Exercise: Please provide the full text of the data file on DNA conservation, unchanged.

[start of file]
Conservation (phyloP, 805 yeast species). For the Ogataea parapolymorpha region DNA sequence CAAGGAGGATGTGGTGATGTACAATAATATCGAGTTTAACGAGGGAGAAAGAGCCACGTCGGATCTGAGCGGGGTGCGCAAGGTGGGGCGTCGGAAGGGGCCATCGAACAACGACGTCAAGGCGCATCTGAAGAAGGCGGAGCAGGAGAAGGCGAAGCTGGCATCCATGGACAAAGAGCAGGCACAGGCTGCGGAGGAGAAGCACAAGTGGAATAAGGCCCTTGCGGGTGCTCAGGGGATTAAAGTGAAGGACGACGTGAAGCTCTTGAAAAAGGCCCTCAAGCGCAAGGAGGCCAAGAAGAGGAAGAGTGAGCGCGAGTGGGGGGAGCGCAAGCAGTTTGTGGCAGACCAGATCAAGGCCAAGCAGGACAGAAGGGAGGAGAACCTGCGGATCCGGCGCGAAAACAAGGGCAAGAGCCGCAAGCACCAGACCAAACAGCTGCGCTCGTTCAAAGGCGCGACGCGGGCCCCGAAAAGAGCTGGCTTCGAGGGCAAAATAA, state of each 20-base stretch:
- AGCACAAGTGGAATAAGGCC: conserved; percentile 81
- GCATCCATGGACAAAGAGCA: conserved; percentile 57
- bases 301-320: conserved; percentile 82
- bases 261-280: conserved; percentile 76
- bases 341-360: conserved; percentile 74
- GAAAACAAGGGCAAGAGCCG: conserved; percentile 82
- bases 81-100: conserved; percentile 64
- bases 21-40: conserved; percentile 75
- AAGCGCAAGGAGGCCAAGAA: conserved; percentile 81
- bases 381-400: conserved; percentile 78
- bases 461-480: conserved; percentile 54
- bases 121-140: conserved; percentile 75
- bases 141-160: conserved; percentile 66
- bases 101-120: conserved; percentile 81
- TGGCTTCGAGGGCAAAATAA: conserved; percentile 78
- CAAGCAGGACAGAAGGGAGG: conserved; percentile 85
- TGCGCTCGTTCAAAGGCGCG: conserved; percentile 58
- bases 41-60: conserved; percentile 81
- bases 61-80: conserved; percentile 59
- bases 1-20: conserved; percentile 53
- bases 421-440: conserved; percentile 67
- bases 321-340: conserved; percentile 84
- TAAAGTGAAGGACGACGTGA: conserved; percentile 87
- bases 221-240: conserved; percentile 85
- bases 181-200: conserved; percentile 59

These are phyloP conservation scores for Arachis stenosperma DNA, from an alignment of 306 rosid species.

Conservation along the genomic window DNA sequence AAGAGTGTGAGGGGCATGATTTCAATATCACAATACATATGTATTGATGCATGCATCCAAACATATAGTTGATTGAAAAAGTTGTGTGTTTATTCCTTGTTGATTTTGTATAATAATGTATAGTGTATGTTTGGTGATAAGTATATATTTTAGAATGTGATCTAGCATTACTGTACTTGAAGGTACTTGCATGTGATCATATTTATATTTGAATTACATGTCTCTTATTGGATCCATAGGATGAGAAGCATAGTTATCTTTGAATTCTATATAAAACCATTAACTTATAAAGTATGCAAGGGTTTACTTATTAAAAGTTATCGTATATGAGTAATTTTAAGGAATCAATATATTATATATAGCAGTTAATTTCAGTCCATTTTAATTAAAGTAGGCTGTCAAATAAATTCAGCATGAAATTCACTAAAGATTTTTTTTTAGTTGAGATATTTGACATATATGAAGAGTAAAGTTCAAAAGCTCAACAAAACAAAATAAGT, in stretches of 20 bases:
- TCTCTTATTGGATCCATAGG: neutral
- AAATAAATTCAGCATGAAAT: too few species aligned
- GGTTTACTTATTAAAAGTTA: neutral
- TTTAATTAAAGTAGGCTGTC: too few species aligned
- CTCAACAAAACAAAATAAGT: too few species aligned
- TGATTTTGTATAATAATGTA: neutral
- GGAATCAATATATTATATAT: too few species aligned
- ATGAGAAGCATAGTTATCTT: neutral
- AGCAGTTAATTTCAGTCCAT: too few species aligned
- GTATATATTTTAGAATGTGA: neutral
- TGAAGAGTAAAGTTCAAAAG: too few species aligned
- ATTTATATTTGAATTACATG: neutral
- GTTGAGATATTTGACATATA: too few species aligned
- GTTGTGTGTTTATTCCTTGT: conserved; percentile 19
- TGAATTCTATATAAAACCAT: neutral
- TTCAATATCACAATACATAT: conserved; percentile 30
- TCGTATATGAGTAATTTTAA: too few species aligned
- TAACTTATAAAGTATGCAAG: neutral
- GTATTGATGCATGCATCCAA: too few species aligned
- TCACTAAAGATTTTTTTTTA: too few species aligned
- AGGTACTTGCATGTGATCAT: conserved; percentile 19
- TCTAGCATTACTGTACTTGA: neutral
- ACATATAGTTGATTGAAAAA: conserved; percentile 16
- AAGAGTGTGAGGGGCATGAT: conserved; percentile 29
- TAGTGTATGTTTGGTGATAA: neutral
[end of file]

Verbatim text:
Conservation (phyloP, 805 yeast species). For the Ogataea parapolymorpha region DNA sequence CAAGGAGGATGTGGTGATGTACAATAATATCGAGTTTAACGAGGGAGAAAGAGCCACGTCGGATCTGAGCGGGGTGCGCAAGGTGGGGCGTCGGAAGGGGCCATCGAACAACGACGTCAAGGCGCATCTGAAGAAGGCGGAGCAGGAGAAGGCGAAGCTGGCATCCATGGACAAAGAGCAGGCACAGGCTGCGGAGGAGAAGCACAAGTGGAATAAGGCCCTTGCGGGTGCTCAGGGGATTAAAGTGAAGGACGACGTGAAGCTCTTGAAAAAGGCCCTCAAGCGCAAGGAGGCCAAGAAGAGGAAGAGTGAGCGCGAGTGGGGGGAGCGCAAGCAGTTTGTGGCAGACCAGATCAAGGCCAAGCAGGACAGAAGGGAGGAGAACCTGCGGATCCGGCGCGAAAACAAGGGCAAGAGCCGCAAGCACCAGACCAAACAGCTGCGCTCGTTCAAAGGCGCGACGCGGGCCCCGAAAAGAGCTGGCTTCGAGGGCAAAATAA, state of each 20-base stretch:
- AGCACAAGTGGAATAAGGCC: conserved; percentile 81
- GCATCCATGGACAAAGAGCA: conserved; percentile 57
- bases 301-320: conserved; percentile 82
- bases 261-280: conserved; percentile 76
- bases 341-360: conserved; percentile 74
- GAAAACAAGGGCAAGAGCCG: conserved; percentile 82
- bases 81-100: conserved; percentile 64
- bases 21-40: conserved; percentile 75
- AAGCGCAAGGAGGCCAAGAA: conserved; percentile 81
- bases 381-400: conserved; percentile 78
- bases 461-480: conserved; percentile 54
- bases 121-140: conserved; percentile 75
- bases 141-160: conserved; percentile 66
- bases 101-120: conserved; percentile 81
- TGGCTTCGAGGGCAAAATAA: conserved; percentile 78
- CAAGCAGGACAGAAGGGAGG: conserved; percentile 85
- TGCGCTCGTTCAAAGGCGCG: conserved; percentile 58
- bases 41-60: conserved; percentile 81
- bases 61-80: conserved; percentile 59
- bases 1-20: conserved; percentile 53
- bases 421-440: conserved; percentile 67
- bases 321-340: conserved; percentile 84
- TAAAGTGAAGGACGACGTGA: conserved; percentile 87
- bases 221-240: conserved; percentile 85
- bases 181-200: conserved; percentile 59

These are phyloP conservation scores for Arachis stenosperma DNA, from an alignment of 306 rosid species.

Conservation along the genomic window DNA sequence AAGAGTGTGAGGGGCATGATTTCAATATCACAATACATATGTATTGATGCATGCATCCAAACATATAGTTGATTGAAAAAGTTGTGTGTTTATTCCTTGTTGATTTTGTATAATAATGTATAGTGTATGTTTGGTGATAAGTATATATTTTAGAATGTGATCTAGCATTACTGTACTTGAAGGTACTTGCATGTGATCATATTTATATTTGAATTACATGTCTCTTATTGGATCCATAGGATGAGAAGCATAGTTATCTTTGAATTCTATATAAAACCATTAACTTATAAAGTATGCAAGGGTTTACTTATTAAAAGTTATCGTATATGAGTAATTTTAAGGAATCAATATATTATATATAGCAGTTAATTTCAGTCCATTTTAATTAAAGTAGGCTGTCAAATAAATTCAGCATGAAATTCACTAAAGATTTTTTTTTAGTTGAGATATTTGACATATATGAAGAGTAAAGTTCAAAAGCTCAACAAAACAAAATAAGT, in stretches of 20 bases:
- TCTCTTATTGGATCCATAGG: neutral
- AAATAAATTCAGCATGAAAT: too few species aligned
- GGTTTACTTATTAAAAGTTA: neutral
- TTTAATTAAAGTAGGCTGTC: too few species aligned
- CTCAACAAAACAAAATAAGT: too few species aligned
- TGATTTTGTATAATAATGTA: neutral
- GGAATCAATATATTATATAT: too few species aligned
- ATGAGAAGCATAGTTATCTT: neutral
- AGCAGTTAATTTCAGTCCAT: too few species aligned
- GTATATATTTTAGAATGTGA: neutral
- TGAAGAGTAAAGTTCAAAAG: too few species aligned
- ATTTATATTTGAATTACATG: neutral
- GTTGAGATATTTGACATATA: too few species aligned
- GTTGTGTGTTTATTCCTTGT: conserved; percentile 19
- TGAATTCTATATAAAACCAT: neutral
- TTCAATATCACAATACATAT: conserved; percentile 30
- TCGTATATGAGTAATTTTAA: too few species aligned
- TAACTTATAAAGTATGCAAG: neutral
- GTATTGATGCATGCATCCAA: too few species aligned
- TCACTAAAGATTTTTTTTTA: too few species aligned
- AGGTACTTGCATGTGATCAT: conserved; percentile 19
- TCTAGCATTACTGTACTTGA: neutral
- ACATATAGTTGATTGAAAAA: conserved; percentile 16
- AAGAGTGTGAGGGGCATGAT: conserved; percentile 29
- TAGTGTATGTTTGGTGATAA: neutral